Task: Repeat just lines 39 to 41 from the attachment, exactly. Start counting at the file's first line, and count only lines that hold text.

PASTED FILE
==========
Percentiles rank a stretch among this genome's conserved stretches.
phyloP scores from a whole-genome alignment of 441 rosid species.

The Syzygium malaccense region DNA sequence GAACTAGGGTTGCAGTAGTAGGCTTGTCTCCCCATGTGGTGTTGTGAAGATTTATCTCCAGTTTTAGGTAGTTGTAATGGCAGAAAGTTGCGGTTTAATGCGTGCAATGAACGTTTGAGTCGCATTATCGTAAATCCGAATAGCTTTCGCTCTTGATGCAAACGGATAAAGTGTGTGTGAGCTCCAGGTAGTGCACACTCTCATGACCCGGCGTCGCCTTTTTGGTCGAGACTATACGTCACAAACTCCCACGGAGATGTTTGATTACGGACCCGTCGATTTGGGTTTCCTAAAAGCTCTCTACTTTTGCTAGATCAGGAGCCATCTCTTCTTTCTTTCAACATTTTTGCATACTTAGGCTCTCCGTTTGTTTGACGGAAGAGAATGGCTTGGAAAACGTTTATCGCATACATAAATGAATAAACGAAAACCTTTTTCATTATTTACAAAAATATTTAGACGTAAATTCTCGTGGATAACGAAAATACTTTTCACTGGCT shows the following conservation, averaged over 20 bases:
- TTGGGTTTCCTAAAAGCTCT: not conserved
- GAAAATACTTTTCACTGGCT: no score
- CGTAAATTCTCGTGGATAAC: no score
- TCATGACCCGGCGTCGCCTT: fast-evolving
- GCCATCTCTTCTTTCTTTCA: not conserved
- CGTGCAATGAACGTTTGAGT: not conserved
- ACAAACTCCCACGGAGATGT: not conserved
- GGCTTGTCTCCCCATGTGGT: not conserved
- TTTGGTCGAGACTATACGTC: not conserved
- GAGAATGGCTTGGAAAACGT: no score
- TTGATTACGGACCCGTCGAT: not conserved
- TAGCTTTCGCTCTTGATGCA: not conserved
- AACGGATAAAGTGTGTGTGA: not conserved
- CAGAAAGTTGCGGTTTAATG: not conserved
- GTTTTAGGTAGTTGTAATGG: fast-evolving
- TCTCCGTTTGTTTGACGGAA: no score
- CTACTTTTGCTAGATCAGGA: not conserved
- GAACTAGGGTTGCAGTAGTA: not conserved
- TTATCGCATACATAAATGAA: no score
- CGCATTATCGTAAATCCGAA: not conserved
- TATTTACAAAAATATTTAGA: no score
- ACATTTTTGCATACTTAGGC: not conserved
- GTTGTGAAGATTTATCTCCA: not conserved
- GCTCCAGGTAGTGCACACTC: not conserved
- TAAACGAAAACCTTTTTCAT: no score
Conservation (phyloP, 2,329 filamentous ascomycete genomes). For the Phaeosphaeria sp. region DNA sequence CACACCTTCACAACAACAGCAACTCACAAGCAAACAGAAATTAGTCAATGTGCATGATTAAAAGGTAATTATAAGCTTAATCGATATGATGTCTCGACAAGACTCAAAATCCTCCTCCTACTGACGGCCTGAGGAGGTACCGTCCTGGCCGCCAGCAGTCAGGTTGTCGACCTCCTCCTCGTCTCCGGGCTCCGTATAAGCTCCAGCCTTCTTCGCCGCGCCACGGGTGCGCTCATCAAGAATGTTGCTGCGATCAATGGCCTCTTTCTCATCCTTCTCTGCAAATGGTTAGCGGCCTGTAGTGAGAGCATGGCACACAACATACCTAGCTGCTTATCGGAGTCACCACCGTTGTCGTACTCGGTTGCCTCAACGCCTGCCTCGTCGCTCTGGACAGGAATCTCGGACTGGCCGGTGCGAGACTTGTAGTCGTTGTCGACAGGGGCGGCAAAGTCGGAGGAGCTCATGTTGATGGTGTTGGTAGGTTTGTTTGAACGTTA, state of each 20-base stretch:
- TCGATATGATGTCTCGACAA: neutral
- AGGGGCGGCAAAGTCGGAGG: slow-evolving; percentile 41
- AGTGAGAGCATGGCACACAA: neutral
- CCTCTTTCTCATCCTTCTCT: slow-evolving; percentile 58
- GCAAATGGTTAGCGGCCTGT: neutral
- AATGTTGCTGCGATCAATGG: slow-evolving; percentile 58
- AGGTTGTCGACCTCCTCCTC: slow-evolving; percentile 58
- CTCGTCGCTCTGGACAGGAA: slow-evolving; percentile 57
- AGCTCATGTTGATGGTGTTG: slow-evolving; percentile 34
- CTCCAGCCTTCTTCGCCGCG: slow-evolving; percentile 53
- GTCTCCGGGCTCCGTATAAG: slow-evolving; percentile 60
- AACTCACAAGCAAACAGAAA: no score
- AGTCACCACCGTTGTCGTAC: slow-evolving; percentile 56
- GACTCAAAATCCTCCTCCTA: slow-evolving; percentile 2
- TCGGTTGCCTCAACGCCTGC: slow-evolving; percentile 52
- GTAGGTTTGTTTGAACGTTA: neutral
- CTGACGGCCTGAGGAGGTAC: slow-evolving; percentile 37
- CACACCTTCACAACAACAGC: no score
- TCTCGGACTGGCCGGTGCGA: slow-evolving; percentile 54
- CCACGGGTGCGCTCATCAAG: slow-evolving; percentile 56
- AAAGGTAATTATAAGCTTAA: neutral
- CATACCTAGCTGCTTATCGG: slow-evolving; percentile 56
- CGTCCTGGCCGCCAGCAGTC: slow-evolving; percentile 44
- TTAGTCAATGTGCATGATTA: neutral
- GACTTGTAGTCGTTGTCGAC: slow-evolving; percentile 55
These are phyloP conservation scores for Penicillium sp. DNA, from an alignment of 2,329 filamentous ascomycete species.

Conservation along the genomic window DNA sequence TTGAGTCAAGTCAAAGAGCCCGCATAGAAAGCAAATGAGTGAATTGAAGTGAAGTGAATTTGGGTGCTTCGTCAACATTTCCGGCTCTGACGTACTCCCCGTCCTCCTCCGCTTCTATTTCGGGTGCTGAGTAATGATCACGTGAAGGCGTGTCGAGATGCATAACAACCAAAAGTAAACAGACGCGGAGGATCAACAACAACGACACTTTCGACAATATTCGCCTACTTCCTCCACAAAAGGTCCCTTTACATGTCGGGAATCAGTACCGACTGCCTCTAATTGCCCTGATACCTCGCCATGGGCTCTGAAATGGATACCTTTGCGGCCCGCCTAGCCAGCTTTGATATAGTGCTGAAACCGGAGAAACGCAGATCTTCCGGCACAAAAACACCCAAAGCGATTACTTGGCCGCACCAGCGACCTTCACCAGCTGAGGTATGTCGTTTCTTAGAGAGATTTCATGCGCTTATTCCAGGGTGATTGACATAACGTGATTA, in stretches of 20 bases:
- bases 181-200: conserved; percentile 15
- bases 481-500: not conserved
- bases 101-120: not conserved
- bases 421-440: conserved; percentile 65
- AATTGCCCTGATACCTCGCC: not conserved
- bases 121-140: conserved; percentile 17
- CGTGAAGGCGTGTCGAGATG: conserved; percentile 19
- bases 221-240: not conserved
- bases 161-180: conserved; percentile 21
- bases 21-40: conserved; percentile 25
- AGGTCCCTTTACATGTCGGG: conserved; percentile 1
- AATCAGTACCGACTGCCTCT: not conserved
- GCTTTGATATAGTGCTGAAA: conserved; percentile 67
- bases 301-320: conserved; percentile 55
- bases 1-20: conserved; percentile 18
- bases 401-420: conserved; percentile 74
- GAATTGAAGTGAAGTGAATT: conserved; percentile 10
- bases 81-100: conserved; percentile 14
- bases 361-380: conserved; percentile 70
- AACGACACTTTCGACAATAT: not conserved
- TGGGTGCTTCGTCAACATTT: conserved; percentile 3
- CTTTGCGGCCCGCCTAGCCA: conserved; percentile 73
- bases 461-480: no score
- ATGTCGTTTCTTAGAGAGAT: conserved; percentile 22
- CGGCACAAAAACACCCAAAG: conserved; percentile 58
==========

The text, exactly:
- CTCCAGCCTTCTTCGCCGCG: slow-evolving; percentile 53
- GTCTCCGGGCTCCGTATAAG: slow-evolving; percentile 60
- AACTCACAAGCAAACAGAAA: no score